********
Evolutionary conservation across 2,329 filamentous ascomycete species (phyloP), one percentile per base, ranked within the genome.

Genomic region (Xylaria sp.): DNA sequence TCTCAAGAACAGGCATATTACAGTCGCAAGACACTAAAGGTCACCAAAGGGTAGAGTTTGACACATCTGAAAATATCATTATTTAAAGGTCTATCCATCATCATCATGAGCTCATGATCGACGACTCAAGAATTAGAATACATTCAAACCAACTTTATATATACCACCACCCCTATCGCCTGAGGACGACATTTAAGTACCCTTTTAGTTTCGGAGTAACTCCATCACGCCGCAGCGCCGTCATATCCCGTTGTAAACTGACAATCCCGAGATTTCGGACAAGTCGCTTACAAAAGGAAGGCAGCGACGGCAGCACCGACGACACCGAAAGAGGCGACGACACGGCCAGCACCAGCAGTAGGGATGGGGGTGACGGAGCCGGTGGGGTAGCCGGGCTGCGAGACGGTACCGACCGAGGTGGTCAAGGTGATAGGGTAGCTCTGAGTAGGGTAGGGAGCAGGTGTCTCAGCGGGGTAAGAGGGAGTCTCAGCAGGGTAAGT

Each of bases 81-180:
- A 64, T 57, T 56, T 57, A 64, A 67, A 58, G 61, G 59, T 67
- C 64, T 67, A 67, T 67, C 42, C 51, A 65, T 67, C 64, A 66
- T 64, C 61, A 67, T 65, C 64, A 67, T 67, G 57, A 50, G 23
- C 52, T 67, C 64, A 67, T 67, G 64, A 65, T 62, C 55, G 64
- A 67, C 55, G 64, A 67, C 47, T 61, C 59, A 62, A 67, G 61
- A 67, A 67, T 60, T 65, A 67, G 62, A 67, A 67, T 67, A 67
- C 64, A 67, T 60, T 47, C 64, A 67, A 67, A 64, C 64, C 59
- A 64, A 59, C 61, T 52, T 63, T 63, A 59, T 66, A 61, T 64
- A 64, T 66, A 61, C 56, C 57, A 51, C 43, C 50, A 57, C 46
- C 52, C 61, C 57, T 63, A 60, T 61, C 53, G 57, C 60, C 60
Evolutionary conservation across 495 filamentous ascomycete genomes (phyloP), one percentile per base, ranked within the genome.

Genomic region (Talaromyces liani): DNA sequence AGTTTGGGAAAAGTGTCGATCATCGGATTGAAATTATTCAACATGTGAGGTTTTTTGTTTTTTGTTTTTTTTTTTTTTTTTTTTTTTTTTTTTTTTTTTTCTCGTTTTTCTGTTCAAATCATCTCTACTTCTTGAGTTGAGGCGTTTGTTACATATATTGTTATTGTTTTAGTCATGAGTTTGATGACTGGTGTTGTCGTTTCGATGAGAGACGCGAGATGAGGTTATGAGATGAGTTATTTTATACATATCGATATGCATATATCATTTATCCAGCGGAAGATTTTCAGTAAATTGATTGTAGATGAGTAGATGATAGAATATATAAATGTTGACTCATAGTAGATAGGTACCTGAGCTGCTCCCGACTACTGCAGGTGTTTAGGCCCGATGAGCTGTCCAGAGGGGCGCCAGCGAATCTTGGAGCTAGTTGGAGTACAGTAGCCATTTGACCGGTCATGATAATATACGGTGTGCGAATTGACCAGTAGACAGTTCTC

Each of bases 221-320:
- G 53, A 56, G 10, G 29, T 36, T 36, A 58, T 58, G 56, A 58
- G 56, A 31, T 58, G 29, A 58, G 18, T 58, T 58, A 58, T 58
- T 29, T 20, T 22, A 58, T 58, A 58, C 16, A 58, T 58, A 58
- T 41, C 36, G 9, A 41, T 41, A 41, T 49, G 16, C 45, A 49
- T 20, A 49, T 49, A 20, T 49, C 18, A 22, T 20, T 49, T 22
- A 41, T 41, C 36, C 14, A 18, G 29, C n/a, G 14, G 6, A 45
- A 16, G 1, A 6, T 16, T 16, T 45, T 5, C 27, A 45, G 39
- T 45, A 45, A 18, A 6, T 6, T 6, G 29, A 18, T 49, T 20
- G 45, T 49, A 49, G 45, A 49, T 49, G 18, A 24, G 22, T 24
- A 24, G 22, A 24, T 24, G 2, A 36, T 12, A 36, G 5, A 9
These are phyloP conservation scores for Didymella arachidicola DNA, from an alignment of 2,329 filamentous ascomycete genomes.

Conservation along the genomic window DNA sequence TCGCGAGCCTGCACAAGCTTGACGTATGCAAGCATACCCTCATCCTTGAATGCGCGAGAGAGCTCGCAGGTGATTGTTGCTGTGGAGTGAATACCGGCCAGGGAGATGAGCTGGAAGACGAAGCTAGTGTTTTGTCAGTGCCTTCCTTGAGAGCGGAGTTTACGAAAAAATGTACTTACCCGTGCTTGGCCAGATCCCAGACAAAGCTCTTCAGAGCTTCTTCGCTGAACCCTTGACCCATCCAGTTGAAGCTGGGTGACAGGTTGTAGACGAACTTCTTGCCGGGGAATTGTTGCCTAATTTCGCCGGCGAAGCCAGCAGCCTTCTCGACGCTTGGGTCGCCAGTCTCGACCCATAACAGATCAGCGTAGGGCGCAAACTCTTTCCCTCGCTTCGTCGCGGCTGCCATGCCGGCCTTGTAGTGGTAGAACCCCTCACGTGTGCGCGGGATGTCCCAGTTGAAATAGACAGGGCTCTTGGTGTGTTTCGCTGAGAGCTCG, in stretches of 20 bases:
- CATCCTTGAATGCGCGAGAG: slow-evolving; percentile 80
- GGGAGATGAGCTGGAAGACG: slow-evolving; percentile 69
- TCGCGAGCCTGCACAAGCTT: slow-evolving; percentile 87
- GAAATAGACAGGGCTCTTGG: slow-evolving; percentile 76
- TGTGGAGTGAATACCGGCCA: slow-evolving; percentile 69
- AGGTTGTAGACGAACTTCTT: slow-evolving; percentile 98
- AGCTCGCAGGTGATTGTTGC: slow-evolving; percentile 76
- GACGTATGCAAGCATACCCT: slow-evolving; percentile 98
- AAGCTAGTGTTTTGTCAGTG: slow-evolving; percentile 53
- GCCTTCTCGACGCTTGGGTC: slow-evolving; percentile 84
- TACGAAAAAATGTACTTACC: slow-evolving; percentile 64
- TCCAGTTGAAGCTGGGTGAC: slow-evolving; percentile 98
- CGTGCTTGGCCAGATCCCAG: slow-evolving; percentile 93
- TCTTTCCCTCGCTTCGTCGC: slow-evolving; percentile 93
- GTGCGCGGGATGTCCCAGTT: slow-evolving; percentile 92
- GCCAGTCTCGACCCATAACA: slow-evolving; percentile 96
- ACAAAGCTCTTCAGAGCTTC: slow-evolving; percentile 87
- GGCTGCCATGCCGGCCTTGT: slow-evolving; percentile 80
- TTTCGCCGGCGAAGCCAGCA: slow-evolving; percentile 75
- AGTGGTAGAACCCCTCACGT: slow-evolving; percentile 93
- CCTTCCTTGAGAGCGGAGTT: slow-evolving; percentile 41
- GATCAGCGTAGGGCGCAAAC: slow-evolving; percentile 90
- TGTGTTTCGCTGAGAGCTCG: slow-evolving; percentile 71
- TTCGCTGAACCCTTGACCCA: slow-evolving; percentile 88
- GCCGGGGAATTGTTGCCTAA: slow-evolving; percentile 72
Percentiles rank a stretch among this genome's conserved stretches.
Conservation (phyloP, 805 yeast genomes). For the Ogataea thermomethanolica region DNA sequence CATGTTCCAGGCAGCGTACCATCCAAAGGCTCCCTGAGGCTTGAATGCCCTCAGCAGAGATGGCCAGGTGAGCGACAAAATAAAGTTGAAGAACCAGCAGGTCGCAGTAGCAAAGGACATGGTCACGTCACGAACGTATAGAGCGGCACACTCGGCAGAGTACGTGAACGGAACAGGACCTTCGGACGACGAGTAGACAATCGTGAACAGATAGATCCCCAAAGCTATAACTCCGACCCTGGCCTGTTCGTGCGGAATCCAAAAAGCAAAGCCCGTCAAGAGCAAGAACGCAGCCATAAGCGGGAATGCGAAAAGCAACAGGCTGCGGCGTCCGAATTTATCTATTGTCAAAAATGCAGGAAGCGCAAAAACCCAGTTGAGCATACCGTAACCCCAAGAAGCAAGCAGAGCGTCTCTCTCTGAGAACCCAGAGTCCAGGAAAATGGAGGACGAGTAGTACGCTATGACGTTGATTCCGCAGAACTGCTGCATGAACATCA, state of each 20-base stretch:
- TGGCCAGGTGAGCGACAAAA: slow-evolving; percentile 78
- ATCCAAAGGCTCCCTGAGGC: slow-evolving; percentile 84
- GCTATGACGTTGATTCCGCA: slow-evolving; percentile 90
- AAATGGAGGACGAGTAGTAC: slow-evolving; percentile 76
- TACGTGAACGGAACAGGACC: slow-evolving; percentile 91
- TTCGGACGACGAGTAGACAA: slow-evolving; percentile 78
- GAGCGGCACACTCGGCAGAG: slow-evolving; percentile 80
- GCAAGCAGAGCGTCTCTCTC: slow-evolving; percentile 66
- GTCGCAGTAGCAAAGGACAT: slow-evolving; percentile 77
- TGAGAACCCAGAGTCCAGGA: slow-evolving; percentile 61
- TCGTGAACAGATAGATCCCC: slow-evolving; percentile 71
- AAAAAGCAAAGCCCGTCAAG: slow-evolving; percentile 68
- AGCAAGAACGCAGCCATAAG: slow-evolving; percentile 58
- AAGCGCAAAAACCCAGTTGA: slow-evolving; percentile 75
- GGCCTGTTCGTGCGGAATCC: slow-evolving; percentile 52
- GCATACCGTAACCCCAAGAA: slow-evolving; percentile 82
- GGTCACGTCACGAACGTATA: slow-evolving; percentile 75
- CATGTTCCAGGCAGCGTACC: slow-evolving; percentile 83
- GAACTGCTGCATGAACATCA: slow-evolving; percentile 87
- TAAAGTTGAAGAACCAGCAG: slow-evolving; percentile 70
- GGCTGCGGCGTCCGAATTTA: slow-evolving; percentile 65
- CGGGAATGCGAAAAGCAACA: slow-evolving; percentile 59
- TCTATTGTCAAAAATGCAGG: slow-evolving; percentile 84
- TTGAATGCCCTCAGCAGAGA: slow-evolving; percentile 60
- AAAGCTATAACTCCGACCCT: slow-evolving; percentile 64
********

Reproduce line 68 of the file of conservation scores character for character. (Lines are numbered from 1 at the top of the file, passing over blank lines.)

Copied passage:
- AGCAAGAACGCAGCCATAAG: slow-evolving; percentile 58